Cyclone Phailin leaves 18 dead in India
Emergency teams are assessing the damage caused by the cyclone Phailin, which disrupted the Andhra Pradesh and Orissa states with 125mph winds on Saturday.
Indian authorities said they were more prepared this time, compared to when a similar storm killed 10,000 people in 1999, and that they had managed to keep the death toll to a low level.
The cyclone made landfall on Saturday in the eastern part of the country, and headed away on Sunday, leaving wrecked houses and other buildings in its wake. Most of victims died because of by falling trees as many didn’t want to leave their homes or struggled to find shelter.
Relief operations are ongoing, despite the water levels in some areas have risen over nine metres, while forecasters predict further rainfall for Monday.
In June, the Indian Himalayas were hit by a severe flood that killed nearly 6,000 people and affected the economy of the region, often visited by tourists and pilgrims.
A recent study revealed that human-caused global warming played a crucial role in half of the extreme events occurred in 2012.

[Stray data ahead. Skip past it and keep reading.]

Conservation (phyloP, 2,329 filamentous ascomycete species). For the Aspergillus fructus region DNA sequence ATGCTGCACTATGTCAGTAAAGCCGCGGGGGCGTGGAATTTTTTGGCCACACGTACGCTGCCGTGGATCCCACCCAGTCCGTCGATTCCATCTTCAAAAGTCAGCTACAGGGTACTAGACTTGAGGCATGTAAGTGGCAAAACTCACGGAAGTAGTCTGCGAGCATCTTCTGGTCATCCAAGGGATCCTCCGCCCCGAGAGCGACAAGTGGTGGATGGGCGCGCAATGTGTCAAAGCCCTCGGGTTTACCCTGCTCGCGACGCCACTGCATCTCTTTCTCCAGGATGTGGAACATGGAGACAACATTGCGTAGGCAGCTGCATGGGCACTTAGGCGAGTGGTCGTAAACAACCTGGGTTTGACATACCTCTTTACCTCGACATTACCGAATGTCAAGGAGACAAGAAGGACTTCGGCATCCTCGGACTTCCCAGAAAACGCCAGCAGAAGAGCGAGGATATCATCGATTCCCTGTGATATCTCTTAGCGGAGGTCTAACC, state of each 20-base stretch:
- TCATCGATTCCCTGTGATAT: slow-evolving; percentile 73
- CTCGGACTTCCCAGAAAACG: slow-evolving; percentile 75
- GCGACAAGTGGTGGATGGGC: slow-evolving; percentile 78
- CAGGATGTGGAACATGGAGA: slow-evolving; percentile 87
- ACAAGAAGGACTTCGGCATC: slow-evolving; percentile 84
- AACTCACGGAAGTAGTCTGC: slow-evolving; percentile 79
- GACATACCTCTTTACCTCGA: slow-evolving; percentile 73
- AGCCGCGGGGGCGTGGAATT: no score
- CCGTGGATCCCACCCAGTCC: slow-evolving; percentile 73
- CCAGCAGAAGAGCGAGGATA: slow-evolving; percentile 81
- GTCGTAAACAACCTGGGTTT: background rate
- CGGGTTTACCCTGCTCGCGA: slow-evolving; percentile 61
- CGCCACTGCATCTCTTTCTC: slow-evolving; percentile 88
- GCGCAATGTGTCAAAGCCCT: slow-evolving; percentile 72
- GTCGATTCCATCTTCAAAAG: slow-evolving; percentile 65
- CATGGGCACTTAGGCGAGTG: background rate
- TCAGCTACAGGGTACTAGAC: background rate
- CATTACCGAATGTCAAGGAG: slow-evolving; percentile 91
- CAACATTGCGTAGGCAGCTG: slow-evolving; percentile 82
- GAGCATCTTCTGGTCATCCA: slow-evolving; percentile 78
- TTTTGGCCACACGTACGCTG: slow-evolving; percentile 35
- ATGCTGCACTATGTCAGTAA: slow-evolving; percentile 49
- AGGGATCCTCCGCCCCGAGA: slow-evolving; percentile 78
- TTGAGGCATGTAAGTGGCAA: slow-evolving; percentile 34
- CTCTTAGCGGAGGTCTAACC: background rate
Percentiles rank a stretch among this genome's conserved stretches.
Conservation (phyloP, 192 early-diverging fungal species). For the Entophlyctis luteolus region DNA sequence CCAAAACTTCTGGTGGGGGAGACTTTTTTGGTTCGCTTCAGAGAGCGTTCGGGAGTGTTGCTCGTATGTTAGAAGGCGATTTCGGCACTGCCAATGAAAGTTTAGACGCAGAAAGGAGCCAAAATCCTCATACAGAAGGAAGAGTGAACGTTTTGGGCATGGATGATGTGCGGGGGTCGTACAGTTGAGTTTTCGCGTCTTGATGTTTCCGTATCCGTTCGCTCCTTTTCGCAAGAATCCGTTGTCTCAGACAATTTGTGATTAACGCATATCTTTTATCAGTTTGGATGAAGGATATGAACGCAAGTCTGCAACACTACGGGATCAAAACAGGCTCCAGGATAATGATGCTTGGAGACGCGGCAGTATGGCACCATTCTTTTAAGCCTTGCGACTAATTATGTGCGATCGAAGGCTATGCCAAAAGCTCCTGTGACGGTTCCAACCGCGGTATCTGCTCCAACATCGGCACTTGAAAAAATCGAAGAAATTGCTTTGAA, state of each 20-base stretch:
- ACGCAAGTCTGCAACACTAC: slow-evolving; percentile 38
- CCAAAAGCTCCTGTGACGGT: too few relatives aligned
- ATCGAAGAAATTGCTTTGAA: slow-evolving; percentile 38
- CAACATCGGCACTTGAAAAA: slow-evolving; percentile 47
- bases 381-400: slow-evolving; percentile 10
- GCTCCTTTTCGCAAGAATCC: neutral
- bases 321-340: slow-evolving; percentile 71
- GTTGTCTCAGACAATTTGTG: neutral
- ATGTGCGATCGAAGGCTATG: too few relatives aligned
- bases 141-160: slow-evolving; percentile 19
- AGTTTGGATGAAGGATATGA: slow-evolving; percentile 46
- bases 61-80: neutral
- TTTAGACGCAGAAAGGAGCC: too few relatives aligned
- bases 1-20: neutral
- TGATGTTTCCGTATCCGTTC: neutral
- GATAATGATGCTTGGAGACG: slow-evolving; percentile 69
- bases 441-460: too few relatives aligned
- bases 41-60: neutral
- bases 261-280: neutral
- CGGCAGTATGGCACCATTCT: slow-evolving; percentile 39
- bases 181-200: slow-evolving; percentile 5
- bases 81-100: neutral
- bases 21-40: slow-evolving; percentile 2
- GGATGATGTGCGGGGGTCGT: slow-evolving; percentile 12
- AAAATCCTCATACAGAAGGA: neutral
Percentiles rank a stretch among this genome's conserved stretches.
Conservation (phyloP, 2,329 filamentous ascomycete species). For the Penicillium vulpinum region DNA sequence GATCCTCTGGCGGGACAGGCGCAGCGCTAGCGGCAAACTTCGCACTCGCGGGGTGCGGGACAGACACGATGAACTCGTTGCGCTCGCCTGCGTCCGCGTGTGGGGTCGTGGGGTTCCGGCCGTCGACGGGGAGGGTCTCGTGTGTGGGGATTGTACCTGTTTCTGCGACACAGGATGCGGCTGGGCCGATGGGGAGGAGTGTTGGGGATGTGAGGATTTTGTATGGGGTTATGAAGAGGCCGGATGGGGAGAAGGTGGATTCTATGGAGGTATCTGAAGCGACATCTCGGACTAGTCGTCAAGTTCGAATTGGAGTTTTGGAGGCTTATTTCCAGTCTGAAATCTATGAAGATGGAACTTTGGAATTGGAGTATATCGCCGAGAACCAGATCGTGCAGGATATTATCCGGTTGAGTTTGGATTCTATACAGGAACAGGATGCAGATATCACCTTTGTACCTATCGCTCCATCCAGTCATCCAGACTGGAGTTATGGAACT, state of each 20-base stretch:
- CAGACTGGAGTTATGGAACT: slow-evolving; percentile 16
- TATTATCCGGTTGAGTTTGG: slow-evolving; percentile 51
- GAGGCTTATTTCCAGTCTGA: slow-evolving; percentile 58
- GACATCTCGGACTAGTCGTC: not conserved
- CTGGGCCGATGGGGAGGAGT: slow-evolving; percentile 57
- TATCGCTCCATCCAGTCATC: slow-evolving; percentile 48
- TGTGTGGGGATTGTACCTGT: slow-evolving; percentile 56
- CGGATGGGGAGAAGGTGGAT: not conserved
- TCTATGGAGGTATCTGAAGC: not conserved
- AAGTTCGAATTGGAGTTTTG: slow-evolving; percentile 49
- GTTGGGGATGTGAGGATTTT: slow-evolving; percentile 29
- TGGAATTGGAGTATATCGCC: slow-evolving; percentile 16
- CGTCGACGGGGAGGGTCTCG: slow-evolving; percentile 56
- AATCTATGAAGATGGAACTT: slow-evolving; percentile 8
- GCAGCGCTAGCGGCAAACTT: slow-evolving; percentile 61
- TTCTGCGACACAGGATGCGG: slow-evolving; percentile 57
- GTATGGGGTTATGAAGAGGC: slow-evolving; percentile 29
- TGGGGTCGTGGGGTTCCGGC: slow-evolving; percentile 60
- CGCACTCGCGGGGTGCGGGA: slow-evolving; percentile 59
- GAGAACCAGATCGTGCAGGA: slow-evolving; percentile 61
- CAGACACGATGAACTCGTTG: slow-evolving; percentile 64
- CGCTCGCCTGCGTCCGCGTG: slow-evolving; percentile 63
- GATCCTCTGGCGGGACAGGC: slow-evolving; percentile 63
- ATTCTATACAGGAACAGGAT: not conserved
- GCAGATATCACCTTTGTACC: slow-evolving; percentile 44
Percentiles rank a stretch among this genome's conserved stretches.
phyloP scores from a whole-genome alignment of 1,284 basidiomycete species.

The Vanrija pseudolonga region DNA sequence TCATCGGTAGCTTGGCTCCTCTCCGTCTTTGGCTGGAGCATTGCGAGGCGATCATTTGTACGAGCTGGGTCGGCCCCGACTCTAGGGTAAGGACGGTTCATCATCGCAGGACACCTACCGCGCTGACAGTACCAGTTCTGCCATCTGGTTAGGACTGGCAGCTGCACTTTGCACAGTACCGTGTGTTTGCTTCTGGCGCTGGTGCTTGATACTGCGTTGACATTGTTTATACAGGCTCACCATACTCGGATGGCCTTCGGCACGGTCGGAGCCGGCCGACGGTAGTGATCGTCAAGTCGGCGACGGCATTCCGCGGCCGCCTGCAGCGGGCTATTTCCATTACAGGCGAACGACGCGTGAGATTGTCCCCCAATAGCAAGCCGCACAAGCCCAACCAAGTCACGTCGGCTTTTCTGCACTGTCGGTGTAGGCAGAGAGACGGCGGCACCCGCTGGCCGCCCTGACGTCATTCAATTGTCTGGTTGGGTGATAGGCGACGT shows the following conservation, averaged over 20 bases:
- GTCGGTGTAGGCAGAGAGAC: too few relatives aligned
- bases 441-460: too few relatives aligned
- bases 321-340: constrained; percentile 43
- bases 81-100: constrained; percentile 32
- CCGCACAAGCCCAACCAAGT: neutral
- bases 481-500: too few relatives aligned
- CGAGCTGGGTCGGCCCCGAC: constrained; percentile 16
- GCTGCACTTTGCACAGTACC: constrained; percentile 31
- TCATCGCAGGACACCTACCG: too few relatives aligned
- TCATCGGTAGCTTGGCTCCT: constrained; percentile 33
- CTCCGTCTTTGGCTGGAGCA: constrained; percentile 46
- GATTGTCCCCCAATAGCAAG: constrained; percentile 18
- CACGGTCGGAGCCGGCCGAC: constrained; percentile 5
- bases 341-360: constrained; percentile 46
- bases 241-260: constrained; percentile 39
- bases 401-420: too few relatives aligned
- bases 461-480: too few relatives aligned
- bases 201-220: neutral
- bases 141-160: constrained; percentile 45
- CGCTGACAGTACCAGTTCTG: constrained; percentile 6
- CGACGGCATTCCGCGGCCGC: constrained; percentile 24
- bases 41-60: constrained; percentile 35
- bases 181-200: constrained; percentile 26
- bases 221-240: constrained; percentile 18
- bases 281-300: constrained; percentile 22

Meanwhile scientists have warned that rising temperatures linked to manmade climate change would contribute to sea level rise in US coastal cities, as well as extreme weather in Australia. In July, the UN called the period of 2001 to 2010 a decade of “unprecedented extremes”.
UK environment minister Owen Paterson recently claimed that Britain would benefit from climate change because of the warmer weather, though the president of the National Farmers’ Union said that it represented the biggest threat to agriculture.
UK climate and energy security envoy Rear Admiral Neil Morisetti argued in July that climate variations would put national and global security at risk.
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